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What is Functional Programming? Part 3, Recursion

10.30.2011
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In the first post in this series, I provided a list of concepts that I found to be characteristic of functional languages. We’ve talked bout the first four so far.

 

Updated: Thanks to Brad Wilson for recommendation to use !Any() instead of Count()==0.

Recursion

A recursive function is a function that calls itself. To quote Wikipedia,

“Recursion […] is a method of defining functions in which the function being defined is applied within its own definition”
- en.wikipedia.org/wiki/Recursion

In general, we programmers are shy about using recursion as it can easily lead to the dreaded stack overflow. However, recursion is crucial aspect of using functional languages. The problem of overflowing the stack can be avoided using something called tail recursion. But this post is not about explaining what recursion is, rather it is about explaining its role in functional languages.

Recursion is a mechanism for controlling flow. In fact, you’ll hardly ever see a loop when writing functional code; you’ll use recursion instead.

Let’s jump straight into an example. Consider our C# function Reduce from the first post:

static int Reduce(Func<int, int, int> reducer, IEnumerable<int> values)  
{  
    int accum = 0;  
    foreach (var i in values)  
    {  
        accum = reducer(accum, i);  
    }  
    return accum;  
} 

Now, we can define another function that produces the same output, but uses recursion instead of a loop:

static int ReduceF(Func<int, int, int> reducer, IEnumerable<int> values, int seed)
{
    if (!values.Any()) return seed; // #5

    var first = values.First();       // #1
    var remainder = values.Skip(1);   // #2
    var next = reducer(seed, first);  // #3

    return ReduceF(reducer, remainder, next);  //#4
}

The first thing to note is that ReduceF includes an extra parameter, seed. This new parameter plays a role analogous to the variable accum in the original Reduce. In order to have the same behavior as Reduce, we’d need to pass in an intial value of 0 for seed when calling ReduceF. Don’t get hung up on the extra parameter though. Let’s step through the logic.

  1. Skipping over #5, we’ll come back to that. The first real step is to grab the first element in the list. We’ll use the extension method defined in System.Linq to do so. In functional terms, we’d refer to this as the head of the list.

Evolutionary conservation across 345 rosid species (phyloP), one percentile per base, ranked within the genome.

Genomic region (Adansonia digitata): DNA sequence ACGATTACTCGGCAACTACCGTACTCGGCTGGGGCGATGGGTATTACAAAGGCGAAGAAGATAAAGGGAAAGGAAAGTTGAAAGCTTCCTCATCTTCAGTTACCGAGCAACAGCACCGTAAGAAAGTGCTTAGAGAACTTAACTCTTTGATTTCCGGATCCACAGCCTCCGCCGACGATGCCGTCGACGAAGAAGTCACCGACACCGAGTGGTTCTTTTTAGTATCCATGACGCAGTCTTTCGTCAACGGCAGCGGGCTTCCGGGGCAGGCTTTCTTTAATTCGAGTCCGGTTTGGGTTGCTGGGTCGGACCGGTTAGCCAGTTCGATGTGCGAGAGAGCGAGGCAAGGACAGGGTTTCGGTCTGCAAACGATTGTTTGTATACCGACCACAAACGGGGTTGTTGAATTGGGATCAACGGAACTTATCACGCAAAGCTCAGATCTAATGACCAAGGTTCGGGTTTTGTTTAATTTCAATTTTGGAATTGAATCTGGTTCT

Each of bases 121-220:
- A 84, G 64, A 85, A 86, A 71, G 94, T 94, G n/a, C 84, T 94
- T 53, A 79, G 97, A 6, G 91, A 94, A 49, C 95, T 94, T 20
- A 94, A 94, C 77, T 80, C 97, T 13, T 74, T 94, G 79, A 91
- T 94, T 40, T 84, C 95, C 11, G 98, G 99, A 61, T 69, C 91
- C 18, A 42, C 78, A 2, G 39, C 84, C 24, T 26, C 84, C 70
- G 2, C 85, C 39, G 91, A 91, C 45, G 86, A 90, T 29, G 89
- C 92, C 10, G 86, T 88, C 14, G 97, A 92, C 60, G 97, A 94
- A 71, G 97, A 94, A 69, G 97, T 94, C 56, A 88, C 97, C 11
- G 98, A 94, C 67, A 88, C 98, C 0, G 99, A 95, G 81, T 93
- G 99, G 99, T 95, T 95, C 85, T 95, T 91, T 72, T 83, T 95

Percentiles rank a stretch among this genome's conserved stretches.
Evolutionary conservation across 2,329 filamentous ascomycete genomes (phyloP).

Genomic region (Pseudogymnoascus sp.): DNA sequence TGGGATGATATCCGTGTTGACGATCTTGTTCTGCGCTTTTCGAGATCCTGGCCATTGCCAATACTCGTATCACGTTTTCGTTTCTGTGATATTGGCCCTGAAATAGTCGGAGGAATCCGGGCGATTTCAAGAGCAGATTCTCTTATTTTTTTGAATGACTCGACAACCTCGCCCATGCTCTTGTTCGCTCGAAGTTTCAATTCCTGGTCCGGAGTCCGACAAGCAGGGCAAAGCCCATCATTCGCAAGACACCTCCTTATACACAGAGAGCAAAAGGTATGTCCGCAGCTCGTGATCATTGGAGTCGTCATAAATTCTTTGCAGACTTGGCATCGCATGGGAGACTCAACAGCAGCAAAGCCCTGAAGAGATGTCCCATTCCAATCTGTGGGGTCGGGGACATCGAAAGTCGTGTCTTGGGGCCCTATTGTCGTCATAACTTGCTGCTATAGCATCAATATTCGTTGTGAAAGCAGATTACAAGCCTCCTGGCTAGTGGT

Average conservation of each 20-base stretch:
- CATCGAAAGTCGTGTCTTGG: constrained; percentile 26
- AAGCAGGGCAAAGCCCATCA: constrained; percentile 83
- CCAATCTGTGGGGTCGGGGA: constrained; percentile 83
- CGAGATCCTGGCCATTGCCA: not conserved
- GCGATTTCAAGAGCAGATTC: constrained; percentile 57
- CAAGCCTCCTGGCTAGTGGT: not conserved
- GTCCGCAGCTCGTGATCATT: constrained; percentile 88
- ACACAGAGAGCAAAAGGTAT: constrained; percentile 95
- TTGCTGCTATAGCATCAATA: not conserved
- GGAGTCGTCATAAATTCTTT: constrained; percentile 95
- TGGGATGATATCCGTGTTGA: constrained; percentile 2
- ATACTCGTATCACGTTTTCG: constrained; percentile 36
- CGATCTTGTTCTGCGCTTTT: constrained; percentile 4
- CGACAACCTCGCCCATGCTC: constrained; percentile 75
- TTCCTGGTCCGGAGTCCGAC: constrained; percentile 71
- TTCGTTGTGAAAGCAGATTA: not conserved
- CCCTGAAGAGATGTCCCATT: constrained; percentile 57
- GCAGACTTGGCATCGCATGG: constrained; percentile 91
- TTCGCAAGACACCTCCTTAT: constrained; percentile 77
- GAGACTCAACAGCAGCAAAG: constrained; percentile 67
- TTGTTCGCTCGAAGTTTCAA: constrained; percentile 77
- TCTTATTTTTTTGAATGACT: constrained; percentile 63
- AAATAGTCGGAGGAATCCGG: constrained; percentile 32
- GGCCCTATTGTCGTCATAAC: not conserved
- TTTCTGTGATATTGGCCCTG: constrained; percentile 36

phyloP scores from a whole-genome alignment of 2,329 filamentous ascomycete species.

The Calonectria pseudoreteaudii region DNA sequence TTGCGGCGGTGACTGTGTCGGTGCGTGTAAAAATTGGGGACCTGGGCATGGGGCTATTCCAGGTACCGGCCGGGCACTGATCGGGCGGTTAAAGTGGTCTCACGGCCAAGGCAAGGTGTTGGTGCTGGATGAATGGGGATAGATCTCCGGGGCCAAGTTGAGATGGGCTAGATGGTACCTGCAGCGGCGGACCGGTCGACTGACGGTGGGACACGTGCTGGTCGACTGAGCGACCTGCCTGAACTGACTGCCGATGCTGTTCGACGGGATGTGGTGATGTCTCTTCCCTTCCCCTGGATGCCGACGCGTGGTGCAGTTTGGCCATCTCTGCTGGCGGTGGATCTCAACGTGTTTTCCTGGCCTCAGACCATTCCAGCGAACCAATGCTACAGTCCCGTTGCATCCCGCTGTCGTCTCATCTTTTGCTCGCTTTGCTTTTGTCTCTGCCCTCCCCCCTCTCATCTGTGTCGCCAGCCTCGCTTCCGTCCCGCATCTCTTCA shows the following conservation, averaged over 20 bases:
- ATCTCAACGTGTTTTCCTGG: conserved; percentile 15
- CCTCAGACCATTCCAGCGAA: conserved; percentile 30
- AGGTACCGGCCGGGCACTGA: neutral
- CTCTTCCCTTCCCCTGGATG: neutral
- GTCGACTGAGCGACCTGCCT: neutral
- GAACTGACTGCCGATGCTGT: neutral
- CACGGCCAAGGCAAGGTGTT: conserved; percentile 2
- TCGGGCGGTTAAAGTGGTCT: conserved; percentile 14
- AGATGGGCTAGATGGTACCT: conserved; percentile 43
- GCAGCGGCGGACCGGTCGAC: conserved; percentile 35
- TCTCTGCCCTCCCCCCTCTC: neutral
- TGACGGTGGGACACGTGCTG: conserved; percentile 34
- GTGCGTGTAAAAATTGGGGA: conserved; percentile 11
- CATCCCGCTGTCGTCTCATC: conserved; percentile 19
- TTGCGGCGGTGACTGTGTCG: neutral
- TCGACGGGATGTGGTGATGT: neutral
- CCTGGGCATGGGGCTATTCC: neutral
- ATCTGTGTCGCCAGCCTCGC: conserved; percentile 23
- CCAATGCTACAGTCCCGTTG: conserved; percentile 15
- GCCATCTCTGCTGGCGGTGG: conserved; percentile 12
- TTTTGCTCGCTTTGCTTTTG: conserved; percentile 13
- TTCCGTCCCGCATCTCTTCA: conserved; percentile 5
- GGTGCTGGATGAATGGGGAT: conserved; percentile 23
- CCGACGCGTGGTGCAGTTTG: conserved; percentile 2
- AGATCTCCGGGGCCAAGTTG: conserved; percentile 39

2. Next we want to grab the remainder of the list. That is everything remaining after we’ve removed the head. The remainder is called the tail. Depending on the length of the list it might be any number of elements or it might be empty. Again, we’ll use a System.Linq extension method to skip over the first element and return the rest.
  3. Here we apply our reducer function using the head of the list and the seed value. I named the value next because it will be the seed in our next call to ReduceF.
  4. This is the recursive call. The reducer function is merely passed through. Notice though that we are passing remainder and next. Each time the function is called, the remainder has one less item. You’ll also see here how the seed parameter takes the place of our mutable accum variable from Reduce.
  5. Eventually, we’ll pass in a list with no remaining items. When we detect that, we know that seed contains the final reduced value and so we return it.

If the code still doesn’t make sense, spin up a quick console application and execute this

Func<int, int, int> add = (i, j) => i + j;
var integers = new[] {1, 2, 3, 4, 5};
var sum = ReduceF(add, integers, 0);

and step through each call to ReduceF. Pay attention to the value of seed during each call as well as the count of elements in values.

Recursion Helps Us Avoid Mutable Data

We mentioned before that Reduce is a higher order function. Of course, the same is true for ReduceF. However, ReduceF is also more pure.

In our original Reduce, we maintained the state of our reduction using the variable accum. In each iteration of the loop we mutated the value of accum. At first glance, you might think that we are doing something similar in ReduceF. After all, we are defining even more variables inside of it. However, I added these superfluous variables just for readability. We can easily refactor ReduceF into

static int ReduceF(Func<int, int, int> reducer, IEnumerable<int> values, int seed)
{
    return (!values.Any()) 
        ? seed 
        : ReduceF(reducer, values.Skip(1), reducer(seed, values.First()));
}

All I did here was to replace the variables with the functions that I was using to set their values. (Well, I also threw in the glorious conditional operator too.)

Now we’ve done away with any internal state! Or, well, at least there is no mutable data. Technically we are still have a state, only it is now in the form of our seed parameter. We’ll see why this is vitally important when we begin discussing “why should we care about functional programming”.

Check out the comment from Irné Barnard under the first post to see an example of Reduce in Lisp.

Continue to Part 4.

References
Published at DZone with permission of Christopher Bennage, author and DZone MVB. (source)

(Note: Opinions expressed in this article and its replies are the opinions of their respective authors and not those of DZone, Inc.)

Comments

Aravind Yarram replied on Mon, 2011/10/31 - 2:50pm

Good series of articles. "Recursion Helps Us Avoid Mutable Data" and you give reference to a local variable that is not shared. Can you explain what is the real benefit here?

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